Henry Wallace when Wallace spoke abroad in opposition to the
Truman Doctrine. In answer to such attacks as Deweyite Repre-
sentative Kenneth Keating’s denunciation of Wallace for “trea-
son,” and to Winston Churchill’s attacks on Wallace for voicing his
opposition abroad, Bender replied that if Churchill could attempt
to launch the Cold War by speaking in the United States, Wallace
could certainly seek to prevent that war by speaking in Europe.
Launching an overall criticism of Truman’s foreign policy in
June, 1947, Bender charged:
Mr. Truman urged the Congress to authorize a program of
military collaboration with all the petty and not so petty dic-
tators of South America. Mr. Truman submitted a draft bill
which would authorize the United States to take over the
arming of South America on a scale far beyond that involved
in the $400,000,000 handout to Greece and Turkey.
Mr. Truman continued his campaign for universal peace-
time military training in the United States.
But military control at home is a part of the emerging
Truman program. The Truman administration is using all its
propaganda resources in an attempt to soften up the Ameri-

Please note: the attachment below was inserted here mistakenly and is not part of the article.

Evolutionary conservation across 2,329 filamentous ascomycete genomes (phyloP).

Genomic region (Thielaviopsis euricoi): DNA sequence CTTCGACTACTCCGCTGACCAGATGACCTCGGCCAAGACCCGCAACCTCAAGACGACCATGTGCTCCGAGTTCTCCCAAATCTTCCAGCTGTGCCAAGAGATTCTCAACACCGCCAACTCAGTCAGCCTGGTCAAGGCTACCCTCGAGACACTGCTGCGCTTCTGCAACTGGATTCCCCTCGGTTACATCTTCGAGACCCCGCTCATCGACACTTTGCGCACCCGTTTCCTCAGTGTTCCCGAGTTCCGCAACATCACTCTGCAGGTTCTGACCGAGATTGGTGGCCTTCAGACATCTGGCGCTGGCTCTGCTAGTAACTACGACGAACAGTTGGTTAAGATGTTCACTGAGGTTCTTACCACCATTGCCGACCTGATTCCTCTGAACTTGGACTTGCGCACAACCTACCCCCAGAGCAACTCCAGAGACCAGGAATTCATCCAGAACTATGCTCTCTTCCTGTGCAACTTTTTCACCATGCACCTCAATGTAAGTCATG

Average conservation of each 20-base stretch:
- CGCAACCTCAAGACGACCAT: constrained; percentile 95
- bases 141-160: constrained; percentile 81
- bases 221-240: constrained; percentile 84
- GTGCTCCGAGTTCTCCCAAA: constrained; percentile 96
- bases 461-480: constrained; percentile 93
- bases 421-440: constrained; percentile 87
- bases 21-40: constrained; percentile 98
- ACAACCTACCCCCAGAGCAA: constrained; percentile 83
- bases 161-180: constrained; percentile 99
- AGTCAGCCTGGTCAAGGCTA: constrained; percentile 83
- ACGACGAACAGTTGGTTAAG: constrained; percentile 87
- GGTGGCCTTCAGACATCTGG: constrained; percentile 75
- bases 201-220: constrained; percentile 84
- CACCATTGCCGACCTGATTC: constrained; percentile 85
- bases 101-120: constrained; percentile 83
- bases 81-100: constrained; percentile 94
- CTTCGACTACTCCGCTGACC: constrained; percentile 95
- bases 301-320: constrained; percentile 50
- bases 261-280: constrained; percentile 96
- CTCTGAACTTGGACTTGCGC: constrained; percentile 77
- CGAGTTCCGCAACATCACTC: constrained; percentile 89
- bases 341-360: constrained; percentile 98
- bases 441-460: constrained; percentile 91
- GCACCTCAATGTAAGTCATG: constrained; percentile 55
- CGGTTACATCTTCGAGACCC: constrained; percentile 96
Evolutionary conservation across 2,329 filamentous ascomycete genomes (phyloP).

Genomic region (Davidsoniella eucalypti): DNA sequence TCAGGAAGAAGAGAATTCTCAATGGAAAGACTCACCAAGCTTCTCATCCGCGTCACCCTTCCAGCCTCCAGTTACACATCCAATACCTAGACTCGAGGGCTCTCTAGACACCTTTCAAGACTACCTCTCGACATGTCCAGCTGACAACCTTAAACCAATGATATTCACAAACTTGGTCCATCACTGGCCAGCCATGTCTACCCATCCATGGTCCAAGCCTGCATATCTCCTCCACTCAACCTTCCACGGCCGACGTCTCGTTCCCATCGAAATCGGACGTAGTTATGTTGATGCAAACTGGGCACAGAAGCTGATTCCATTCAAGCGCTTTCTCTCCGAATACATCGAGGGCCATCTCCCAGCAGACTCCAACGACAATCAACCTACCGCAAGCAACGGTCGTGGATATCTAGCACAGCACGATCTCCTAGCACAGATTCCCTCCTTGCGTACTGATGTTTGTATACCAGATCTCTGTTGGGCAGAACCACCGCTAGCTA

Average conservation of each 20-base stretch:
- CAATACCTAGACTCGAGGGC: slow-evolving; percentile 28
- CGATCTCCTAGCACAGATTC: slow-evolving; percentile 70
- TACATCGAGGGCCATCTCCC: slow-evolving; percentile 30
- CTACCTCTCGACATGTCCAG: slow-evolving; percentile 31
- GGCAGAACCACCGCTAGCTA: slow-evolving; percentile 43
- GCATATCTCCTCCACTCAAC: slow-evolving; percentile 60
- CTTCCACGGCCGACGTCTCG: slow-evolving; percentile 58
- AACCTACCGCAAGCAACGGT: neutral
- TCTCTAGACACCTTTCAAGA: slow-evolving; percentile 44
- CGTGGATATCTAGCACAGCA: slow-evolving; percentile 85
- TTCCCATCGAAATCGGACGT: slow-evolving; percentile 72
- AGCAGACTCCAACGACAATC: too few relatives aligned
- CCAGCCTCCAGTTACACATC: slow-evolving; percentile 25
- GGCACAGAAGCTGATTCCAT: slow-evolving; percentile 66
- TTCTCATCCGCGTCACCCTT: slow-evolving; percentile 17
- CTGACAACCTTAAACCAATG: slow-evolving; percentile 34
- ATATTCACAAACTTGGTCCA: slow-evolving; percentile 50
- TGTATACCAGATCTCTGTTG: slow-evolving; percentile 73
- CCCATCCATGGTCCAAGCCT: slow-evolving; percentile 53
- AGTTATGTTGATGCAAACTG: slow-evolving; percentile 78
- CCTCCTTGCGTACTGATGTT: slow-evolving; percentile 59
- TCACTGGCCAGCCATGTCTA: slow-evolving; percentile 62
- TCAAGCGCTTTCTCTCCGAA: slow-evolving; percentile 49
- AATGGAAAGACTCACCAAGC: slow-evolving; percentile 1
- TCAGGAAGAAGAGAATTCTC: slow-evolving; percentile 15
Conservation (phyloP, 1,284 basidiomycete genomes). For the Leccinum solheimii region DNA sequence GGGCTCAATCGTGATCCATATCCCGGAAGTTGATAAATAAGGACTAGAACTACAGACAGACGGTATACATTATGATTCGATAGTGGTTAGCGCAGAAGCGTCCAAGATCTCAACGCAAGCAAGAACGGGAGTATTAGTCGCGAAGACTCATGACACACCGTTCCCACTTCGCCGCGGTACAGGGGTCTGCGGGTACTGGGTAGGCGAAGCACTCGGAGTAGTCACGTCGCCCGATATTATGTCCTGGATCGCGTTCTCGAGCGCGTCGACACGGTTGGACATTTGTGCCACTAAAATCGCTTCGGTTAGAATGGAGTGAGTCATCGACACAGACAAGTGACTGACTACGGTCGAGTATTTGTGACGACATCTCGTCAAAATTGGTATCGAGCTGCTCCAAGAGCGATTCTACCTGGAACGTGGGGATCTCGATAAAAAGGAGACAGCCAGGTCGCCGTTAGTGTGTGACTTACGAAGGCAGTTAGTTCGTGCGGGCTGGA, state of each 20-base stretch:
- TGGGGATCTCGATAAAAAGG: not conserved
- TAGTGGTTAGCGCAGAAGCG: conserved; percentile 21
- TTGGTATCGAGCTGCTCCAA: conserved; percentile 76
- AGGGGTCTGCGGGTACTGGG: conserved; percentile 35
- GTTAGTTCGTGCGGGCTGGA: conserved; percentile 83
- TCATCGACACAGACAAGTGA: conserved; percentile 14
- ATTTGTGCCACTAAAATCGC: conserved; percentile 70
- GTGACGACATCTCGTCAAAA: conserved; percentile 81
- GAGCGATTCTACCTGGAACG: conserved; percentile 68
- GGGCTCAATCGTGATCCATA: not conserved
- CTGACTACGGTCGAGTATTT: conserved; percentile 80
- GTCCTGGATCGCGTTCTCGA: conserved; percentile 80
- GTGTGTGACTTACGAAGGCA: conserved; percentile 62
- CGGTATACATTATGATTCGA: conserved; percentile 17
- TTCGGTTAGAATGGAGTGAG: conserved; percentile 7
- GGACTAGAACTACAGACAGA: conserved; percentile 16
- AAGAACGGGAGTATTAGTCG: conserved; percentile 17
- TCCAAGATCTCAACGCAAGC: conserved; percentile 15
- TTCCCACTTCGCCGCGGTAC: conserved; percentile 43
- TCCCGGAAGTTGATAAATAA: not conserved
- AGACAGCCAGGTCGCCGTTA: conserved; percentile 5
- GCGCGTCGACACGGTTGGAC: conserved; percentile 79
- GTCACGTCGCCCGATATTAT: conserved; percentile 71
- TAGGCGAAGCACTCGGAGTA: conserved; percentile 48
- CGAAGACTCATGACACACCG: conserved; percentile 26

can people to accept this idea.
Yes; the Truman administration is busy in its attempt to
sell the idea of military control to the people of America. And
hand in hand with the propaganda campaign go secret meet-
ings for industrial mobilization.
This is the kind of thing which is taking place behind
barred doors in the Pentagon Building, about which the peo-
ple of the United states [sic] learn only by accident. This is a
part of the emerging Truman program . . . a part of the whole

Congressional Record, 80th Congress, First Session March 28, 1947,
pp. 2831–32. See in particular Leonard P. Liggio, “Why the Futile
Crusade?” Left and Right 1, no. 1 (Spring, 1965): 43–44.
90 The Betrayal of the American Right

Truman doctrine of drawing off the resources of the United

States in support of every reactionary government in the

While Senator Taft himself waffled and compromised on foreign

affairs, especially in regard to China and the support of Chiang,
Representative Bender did not waver. Warning Congress of the
“intense pressure” of the China Lobby in May 1947, Bender
that the Chinese Embassy here has had the arrogance to
invade our State Department and attempt to tell our State
Department that the Truman Doctrine has committed our
Government and this Congress to all-out support of the
present Fascist Chinese Government.5

Even Taft himself took a generally isolationist and anti-inter-

ventionist stance. Thus, the Senator opposed the Marshall Plan, for
one reason because “granting aid to Europe would only furnish the